How to Set Up a Guest WiFi Network

Follow the steps below to set up a guest WiFi network:

  1. Open your router’s admin panel. Modern routers typically come with a companion smartphone app that makes this easy. Older routers can be managed from a web-based panel that can be accessed by entering the router’s IP address in your web browser (common addresses include 192.168.1.1, 192.168.0.1, and 10.0.1.1).
Router’s admin panel
  1. Log in to the admin panel as administrator. To enable a guest WiFi network, you may have to enter the administrator username and password. If you don’t remember chaining them, then you can try “admin/admin” since those are the most common default administrator login credentials.
Log in to the admin panel
  1. Locate the guest WiFi setting. The exact location of the setting will depend on your router’s brand and model, but good places where you can look for it include the Wireless Settings menu and the Extra Features menu.
Locate the guest WiFi setting
  1. Enable the guest WiFi option. In most cases, all you need to do is click the right checkbox or button.
Enable the guest WiFi option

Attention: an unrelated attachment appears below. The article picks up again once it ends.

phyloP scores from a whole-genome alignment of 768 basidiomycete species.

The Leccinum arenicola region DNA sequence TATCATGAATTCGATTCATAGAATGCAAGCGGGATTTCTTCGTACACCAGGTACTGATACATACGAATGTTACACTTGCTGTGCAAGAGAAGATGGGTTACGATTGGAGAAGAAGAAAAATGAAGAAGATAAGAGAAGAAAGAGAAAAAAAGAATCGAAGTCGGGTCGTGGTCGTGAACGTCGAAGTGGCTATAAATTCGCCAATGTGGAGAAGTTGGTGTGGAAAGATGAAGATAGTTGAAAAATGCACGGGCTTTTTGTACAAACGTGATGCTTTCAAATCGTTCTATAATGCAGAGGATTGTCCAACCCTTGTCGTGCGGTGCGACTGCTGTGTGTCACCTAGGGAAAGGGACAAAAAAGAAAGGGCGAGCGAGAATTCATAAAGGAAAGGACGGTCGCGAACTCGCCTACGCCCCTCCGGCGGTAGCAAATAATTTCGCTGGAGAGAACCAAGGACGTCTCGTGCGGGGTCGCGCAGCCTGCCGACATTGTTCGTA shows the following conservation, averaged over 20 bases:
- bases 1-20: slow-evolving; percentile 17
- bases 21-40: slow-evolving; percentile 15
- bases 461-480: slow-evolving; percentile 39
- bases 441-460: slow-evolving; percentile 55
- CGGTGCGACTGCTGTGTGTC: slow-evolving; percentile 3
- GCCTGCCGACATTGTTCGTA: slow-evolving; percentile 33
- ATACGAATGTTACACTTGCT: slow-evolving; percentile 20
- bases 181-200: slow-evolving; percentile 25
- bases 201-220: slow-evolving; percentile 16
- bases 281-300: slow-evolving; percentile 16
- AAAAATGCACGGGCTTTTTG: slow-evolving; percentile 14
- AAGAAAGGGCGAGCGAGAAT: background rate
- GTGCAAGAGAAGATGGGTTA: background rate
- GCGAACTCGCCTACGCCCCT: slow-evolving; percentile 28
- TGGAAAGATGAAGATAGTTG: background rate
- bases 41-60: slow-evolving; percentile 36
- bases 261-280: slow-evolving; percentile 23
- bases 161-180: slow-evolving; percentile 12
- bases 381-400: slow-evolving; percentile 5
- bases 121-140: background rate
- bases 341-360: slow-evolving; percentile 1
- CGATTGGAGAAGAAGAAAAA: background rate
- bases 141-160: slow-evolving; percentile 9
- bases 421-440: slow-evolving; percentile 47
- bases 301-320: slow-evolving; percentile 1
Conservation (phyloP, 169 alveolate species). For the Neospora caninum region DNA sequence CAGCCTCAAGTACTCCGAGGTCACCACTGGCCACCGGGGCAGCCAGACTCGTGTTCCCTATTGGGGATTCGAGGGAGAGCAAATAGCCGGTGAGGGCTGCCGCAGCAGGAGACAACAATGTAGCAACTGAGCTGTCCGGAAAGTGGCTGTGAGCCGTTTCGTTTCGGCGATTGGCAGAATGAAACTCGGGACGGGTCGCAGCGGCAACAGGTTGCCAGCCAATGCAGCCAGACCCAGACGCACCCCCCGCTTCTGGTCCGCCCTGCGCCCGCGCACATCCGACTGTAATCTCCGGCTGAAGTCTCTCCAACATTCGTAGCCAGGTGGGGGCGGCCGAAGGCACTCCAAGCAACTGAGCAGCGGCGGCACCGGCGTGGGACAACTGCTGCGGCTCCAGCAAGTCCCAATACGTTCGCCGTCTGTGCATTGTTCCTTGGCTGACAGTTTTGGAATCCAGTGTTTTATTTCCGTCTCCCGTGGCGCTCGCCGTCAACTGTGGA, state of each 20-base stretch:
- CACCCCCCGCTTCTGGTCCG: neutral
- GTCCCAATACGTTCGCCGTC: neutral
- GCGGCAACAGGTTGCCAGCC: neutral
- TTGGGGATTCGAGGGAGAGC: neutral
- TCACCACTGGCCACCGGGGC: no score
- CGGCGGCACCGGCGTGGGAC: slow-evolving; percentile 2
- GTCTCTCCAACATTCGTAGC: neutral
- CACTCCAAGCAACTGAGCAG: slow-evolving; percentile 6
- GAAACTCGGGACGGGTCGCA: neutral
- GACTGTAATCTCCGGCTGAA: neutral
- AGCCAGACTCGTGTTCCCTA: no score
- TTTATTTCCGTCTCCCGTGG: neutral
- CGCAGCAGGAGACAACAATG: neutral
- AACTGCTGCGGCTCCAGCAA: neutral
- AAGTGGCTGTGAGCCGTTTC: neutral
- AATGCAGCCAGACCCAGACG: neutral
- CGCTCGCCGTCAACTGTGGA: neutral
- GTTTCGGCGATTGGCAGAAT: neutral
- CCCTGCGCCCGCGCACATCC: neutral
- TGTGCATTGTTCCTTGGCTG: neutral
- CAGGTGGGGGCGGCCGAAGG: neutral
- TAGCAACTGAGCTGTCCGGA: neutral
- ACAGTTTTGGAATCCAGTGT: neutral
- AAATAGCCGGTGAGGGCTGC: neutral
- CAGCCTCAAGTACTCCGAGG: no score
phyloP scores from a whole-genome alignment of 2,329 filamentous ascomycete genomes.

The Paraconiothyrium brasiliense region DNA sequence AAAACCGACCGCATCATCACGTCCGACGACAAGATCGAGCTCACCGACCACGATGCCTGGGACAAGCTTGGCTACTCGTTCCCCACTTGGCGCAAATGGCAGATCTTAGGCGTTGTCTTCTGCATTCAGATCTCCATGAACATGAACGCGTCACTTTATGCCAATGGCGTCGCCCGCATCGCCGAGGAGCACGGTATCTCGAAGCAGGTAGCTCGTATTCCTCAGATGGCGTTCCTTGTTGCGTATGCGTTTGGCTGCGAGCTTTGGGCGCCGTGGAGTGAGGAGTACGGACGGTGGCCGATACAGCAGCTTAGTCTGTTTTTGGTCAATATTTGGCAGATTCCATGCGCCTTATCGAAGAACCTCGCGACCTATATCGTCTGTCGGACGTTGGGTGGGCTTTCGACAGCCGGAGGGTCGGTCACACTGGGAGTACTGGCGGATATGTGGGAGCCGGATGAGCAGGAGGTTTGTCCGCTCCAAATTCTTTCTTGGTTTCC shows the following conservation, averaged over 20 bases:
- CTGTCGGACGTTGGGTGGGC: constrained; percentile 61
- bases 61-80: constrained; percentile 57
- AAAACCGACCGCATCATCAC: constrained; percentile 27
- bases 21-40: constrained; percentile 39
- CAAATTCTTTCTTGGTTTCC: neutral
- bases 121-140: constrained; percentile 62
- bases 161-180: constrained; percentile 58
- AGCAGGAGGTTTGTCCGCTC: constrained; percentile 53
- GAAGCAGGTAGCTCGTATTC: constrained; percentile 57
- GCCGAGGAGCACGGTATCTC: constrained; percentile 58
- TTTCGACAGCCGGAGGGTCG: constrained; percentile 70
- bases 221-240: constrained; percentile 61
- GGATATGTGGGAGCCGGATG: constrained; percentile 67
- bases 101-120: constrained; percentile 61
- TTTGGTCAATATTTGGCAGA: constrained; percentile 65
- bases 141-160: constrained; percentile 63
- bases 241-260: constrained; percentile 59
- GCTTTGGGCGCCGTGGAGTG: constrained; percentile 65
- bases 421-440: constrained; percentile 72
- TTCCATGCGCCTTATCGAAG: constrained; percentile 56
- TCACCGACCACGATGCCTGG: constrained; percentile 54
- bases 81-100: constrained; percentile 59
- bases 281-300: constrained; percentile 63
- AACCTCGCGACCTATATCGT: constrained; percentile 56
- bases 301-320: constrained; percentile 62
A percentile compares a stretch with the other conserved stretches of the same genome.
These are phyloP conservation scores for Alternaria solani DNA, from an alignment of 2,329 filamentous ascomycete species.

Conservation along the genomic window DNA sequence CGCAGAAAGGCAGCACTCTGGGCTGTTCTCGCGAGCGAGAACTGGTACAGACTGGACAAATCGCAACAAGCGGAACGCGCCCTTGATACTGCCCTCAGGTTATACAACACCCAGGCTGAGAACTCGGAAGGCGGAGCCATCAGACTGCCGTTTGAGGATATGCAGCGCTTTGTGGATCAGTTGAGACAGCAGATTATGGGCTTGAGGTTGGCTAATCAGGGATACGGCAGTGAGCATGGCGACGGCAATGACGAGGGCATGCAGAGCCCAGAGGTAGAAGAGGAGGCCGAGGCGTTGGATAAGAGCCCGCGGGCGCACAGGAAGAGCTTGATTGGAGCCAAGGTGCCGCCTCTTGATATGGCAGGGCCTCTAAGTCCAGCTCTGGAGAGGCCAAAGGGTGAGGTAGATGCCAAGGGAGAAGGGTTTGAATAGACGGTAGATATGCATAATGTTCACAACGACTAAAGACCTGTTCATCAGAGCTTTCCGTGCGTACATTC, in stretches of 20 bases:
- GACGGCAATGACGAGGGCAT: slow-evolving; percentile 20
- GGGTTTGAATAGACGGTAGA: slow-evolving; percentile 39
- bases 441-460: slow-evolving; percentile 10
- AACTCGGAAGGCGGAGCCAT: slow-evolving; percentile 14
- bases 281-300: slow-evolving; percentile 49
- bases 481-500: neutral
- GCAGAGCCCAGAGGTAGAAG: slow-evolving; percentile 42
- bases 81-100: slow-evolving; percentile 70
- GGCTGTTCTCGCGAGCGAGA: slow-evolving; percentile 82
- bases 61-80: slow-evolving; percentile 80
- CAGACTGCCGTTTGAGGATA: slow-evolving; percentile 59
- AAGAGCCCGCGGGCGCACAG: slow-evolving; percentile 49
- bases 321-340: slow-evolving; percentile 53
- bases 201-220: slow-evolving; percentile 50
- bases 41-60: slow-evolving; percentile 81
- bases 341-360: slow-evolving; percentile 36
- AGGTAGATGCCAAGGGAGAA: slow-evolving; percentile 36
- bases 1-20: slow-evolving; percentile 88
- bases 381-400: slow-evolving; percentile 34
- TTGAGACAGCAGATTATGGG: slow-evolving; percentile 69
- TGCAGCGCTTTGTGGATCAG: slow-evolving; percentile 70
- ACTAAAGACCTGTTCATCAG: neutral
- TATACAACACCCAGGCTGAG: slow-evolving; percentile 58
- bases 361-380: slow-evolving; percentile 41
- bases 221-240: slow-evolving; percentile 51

1. Configure basic settings. To protect the privacy of your guests and provide them with a smooth WiFi experience, you need to configure a couple of basic settings. To start with, enable password protection and use a password that can’t be easily guessed. Next, give your guest WiFi a descriptive name by changing its SSID. Depending on which WiFi standards your router supports, you may also be able to enable or disable individual bands.
Configure basic settings

That’s how easy it is to set up a guest WiFi network from scratch. As you can see, you don’t need to be an expert to complete the above-described steps.

Should you encounter any issues with the performance of your newly created WiFi network, you can use a network analyzer like NetSpot to perform a wireless site survey and analysis to troubleshoot the problem.

NetSpot